General Education at AUR.

General education requirements reflect the key concepts that make an American liberal arts university education unique. In addition to preparing students in the foundational skills of English writing, mathematics, the sciences, and the fundamentals of the Italian language, our general education program offers students the opportunity to develop the critical and creative capacity to explore larger questions of knowledge and meaning. Through required courses in the Arts and Humanities, the Social Sciences, and the Creative Arts, students will learn an interdisciplinary approach to complex topics and to examine concepts from a variety of angles.
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The First Year Experience-Explorations in the Liberal Arts

AUR’s First Year Seminar is a signature, two-semester sequence required of all first year students, irrespective of their choice of major. 

Communal learning—where all first-years students encounter the same questions, experiences, and texts—and the critical discussions that emerge from small discussion seminars, make AUR’s first year seminar distinctive. FYS 101 introduces first time in college students to the culture of being in an American university in the heart of Europe. FYS 102, Explorations in the Liberal Arts: The Meanings of Empire, is intellectually stimulating and personally transformative for students. Team-taught by four of AUR’s distinguished full-time faculty from a variety of disciplines, the course challenges students to engage with the historical and theoretical meanings of imperial power, from the ancient world to the British Empire to the technological imperialism of mainstream and social media.

The course features lively lectures from global experts, thought-provoking group experiences, and on-site visits ranging from the Roman forums to Cinecitta studios, prompting students to examine how human experience is expressed, how meaning is made, by what rules we should be governed. The interdisciplinary approach fosters a habit of mind that students will employ throughout their studies at AUR and into life beyond the classroom.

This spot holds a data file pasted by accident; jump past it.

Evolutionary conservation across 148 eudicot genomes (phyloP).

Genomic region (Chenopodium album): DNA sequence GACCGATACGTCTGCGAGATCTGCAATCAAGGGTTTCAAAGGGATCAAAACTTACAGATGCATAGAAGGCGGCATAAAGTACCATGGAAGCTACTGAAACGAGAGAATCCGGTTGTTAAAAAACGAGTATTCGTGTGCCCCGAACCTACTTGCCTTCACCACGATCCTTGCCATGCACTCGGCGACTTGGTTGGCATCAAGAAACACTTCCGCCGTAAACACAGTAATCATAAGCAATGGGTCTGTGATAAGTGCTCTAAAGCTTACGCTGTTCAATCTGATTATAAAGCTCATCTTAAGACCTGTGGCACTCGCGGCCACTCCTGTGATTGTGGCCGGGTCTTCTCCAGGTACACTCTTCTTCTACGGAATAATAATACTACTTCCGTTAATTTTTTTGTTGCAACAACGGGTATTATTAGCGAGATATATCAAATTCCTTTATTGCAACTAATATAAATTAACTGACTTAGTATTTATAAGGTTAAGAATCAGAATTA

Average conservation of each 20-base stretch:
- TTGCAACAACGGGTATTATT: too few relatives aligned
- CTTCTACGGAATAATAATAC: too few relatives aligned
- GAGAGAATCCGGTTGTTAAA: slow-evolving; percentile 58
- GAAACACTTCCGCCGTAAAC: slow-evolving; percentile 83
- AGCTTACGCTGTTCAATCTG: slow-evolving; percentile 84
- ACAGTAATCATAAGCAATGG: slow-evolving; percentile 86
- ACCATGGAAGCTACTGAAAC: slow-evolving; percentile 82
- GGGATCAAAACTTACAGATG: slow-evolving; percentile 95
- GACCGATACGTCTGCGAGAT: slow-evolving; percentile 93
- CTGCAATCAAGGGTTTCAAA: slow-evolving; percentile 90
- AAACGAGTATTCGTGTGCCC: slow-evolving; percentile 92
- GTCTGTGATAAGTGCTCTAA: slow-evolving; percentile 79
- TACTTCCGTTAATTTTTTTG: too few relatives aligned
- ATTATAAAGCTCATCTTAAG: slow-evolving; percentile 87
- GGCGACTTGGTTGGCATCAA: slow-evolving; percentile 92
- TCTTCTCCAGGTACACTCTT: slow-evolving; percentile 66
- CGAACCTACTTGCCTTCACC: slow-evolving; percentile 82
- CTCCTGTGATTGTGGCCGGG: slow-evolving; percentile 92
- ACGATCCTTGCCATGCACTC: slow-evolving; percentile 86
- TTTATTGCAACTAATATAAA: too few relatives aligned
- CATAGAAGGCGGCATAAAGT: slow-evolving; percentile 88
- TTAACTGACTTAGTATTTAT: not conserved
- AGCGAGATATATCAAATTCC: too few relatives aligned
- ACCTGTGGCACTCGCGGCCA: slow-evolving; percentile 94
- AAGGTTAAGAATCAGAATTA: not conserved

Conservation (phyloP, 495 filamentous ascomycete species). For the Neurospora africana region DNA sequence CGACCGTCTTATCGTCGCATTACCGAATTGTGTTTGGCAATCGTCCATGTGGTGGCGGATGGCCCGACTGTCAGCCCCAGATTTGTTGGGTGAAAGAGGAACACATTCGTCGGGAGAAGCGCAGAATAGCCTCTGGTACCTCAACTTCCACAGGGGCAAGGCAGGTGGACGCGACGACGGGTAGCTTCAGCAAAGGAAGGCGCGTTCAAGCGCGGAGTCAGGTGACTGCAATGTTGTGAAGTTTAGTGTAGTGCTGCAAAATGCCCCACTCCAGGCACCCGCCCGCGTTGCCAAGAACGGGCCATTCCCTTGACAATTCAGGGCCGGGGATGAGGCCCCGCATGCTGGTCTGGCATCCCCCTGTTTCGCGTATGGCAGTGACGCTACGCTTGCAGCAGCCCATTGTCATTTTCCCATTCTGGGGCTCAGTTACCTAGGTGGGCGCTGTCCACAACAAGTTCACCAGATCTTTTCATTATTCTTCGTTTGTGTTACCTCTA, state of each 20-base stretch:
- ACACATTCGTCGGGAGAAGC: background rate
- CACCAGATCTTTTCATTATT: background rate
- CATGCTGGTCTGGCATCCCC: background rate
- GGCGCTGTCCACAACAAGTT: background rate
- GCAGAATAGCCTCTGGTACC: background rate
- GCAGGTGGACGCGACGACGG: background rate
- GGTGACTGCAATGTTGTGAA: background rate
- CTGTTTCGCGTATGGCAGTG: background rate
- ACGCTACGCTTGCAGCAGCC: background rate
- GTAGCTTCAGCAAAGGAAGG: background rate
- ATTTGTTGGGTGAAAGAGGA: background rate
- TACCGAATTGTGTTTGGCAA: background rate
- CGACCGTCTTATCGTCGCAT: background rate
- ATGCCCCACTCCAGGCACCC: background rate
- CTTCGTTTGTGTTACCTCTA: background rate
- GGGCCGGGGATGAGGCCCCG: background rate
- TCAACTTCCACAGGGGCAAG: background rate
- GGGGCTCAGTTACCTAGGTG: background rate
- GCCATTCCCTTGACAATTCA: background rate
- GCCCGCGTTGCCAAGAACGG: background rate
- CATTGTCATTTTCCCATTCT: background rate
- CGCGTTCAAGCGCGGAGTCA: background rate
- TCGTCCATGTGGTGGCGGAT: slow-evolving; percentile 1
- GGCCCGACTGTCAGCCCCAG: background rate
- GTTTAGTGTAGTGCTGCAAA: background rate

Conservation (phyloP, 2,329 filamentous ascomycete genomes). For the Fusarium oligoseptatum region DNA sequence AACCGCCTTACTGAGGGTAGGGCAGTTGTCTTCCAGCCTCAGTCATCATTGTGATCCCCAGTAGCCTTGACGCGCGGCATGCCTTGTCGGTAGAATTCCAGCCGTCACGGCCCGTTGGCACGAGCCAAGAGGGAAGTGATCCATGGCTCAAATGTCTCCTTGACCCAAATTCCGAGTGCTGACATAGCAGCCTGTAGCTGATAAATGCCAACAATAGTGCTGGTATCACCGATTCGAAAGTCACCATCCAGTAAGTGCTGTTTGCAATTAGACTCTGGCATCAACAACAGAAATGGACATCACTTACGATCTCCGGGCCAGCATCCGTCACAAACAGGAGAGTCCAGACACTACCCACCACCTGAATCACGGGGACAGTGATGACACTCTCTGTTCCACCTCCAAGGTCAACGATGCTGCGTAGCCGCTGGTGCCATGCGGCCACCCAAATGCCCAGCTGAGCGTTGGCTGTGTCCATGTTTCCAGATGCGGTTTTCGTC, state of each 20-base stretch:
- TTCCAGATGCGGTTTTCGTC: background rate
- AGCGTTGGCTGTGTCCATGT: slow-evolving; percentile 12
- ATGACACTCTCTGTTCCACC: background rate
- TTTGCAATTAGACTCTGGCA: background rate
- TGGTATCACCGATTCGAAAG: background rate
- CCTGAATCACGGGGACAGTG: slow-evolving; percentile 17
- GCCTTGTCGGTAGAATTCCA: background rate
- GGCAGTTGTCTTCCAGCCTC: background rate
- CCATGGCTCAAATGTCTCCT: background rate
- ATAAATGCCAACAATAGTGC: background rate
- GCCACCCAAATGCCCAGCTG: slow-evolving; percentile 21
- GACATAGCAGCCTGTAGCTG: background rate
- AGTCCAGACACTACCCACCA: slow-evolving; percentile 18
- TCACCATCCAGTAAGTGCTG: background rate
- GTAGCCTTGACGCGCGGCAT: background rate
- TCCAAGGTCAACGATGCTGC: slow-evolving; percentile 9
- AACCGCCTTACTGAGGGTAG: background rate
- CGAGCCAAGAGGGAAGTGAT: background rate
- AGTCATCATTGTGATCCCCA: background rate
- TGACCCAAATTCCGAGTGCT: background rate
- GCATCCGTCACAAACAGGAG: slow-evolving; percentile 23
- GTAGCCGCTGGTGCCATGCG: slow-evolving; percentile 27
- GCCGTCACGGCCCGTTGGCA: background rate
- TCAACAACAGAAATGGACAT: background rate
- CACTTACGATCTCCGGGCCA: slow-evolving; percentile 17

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Our programs

AUR is an American-style university offering Bachelor (B.A. and B.Sc.) degrees in

Archeology & Classics
Art History
Business Administration
Communication
English Writing, Literature & Publishing
  Film and Digital Media
Fine Arts
Interdisciplinary Studies
International Relations and Global Politics
Travel and Tourism Management

 and Masters (M.A.) degrees in 

Food Studies

Peace Studies

Sustainable Cultural Heritage

We also offer Associate degrees in International Business and Liberal Studies and, for individuals who are not fully confident in the level of their English language for academic purposes, we offer the AUR Academic English Program - which carries a scholarship upon completion and entrance to an AUR undergraduate program of study. 
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How the American undergraduate system works 

The American system at AUR is based on individual courses, sometimes called classes. They generally meet three hours per week for a 15-week period, referred to as a semester, or the equivalent. When the course is completed, the student receives three credits. One hundred twenty (120) credits are needed to obtain a Bachelor’s degree. This usually means 40 courses, five each semester, or 10 per academic year, over four years. Some students start with advanced standing because their high-school education includes the Maturitá, the German Abitur, the French Baccalaureate, A-levels, International Baccalaureate, Advanced Placement (AP) courses or similar rigorous studies. With these you can earn a Bachelor’s degree with fewer AUR credits.

The credit structure of the Bachelor degree consists of three components: General Education, the Major and Electives, as follows; 

The AUR Bachelor’s Degree - 120 credits 

  • General Education - 37-40 credits
  • Major - 36-51 credits 
  • Electives - 29-47 credits 

    The Academic Calendar Year 

    The University uses a traditional American-style calendar. The year is split into two major teaching cycles (Semesters) of around 15 weeks each.

    The Fall Semester typically begins around September 1 and concludes in mid-December.
    The Spring Semester begins around January 20 and concludes in mid-May.  

    Optional short sessions are offered in Winter and Summer.